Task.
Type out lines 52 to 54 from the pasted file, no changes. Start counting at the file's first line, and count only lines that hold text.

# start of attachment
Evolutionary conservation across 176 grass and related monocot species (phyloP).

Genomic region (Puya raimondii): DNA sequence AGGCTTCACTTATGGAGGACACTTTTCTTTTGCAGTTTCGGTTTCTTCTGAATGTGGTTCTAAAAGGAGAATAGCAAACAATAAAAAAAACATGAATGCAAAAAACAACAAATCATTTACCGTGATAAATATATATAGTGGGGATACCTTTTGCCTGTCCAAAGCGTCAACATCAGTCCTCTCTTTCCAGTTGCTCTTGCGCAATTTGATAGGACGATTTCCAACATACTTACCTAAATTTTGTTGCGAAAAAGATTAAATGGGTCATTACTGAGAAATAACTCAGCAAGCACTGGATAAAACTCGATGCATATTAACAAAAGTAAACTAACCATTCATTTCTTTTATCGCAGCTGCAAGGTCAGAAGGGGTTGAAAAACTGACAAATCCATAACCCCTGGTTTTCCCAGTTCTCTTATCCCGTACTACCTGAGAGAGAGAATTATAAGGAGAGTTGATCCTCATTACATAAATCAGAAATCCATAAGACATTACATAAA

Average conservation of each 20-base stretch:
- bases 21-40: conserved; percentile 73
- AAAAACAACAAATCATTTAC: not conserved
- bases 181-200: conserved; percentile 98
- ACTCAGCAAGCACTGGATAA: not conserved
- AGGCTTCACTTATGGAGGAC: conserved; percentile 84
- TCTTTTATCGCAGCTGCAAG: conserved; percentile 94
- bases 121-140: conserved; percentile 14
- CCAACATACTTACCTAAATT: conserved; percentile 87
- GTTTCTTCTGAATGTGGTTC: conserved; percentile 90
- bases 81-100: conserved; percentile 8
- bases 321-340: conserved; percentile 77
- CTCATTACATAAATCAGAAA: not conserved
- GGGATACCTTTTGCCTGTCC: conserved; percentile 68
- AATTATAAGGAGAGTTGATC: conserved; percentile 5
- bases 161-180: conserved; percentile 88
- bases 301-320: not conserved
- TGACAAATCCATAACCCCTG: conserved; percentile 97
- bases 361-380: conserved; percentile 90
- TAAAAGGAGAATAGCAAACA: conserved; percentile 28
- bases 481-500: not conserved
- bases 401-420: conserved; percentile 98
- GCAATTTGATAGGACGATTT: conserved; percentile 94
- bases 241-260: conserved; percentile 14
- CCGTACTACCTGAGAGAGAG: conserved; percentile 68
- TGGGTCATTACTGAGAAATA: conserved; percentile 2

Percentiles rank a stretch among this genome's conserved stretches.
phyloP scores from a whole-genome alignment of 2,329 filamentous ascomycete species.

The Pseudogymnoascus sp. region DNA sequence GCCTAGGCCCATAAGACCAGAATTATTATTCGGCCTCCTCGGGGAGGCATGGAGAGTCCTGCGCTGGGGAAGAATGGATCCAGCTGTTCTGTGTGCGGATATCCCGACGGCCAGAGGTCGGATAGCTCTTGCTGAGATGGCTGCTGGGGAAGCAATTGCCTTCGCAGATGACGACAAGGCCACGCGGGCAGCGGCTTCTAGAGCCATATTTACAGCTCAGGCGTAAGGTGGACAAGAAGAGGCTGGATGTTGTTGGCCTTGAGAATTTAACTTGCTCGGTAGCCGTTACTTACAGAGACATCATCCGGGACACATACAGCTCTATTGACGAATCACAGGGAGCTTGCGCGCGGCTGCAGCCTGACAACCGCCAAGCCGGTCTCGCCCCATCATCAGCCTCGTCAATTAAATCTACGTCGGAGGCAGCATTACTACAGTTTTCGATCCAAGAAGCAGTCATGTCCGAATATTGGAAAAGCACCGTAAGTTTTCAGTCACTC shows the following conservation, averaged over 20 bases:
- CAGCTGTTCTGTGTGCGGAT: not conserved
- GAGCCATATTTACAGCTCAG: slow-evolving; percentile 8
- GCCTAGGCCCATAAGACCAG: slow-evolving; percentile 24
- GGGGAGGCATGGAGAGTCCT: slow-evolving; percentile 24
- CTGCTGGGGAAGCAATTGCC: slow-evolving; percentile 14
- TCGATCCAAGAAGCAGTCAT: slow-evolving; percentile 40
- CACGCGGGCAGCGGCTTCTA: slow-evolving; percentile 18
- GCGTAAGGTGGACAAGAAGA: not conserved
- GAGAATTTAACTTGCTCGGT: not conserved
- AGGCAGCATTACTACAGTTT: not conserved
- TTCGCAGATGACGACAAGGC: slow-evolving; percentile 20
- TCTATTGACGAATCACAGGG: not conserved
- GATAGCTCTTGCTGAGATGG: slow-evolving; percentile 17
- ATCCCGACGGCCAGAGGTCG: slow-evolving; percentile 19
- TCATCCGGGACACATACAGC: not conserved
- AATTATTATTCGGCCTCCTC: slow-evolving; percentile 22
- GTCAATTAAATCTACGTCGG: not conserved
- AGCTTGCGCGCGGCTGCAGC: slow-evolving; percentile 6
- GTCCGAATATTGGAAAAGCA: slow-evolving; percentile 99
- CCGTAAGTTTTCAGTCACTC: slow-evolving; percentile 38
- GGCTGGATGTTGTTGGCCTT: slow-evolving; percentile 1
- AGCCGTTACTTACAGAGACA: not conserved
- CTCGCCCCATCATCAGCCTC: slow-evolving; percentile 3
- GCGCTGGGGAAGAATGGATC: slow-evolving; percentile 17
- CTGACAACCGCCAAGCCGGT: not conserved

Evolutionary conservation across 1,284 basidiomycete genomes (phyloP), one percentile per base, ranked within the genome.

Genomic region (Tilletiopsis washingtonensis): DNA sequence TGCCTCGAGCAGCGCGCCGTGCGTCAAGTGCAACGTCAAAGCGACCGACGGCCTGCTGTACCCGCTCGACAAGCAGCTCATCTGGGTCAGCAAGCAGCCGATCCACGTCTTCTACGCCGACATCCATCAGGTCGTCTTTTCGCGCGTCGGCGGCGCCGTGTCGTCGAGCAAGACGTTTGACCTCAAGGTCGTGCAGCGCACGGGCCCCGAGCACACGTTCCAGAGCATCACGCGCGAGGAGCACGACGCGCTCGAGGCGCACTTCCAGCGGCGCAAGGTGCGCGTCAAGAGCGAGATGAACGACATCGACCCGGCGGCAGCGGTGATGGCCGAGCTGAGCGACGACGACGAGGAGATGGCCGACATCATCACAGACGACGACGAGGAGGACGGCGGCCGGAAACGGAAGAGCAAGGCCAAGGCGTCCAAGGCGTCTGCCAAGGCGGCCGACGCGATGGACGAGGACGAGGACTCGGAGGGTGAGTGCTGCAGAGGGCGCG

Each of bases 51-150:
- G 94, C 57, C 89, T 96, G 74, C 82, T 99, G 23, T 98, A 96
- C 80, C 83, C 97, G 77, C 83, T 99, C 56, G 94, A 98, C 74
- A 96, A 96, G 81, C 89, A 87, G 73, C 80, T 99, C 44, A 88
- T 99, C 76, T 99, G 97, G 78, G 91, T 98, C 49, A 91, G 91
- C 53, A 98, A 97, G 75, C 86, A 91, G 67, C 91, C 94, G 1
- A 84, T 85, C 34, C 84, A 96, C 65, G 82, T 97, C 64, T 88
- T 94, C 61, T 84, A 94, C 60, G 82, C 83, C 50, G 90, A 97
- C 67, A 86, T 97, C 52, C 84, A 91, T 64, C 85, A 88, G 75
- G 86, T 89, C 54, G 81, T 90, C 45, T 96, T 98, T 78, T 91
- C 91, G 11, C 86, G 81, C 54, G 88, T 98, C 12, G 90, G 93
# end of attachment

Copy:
- GGCTGGATGTTGTTGGCCTT: slow-evolving; percentile 1
- AGCCGTTACTTACAGAGACA: not conserved
- CTCGCCCCATCATCAGCCTC: slow-evolving; percentile 3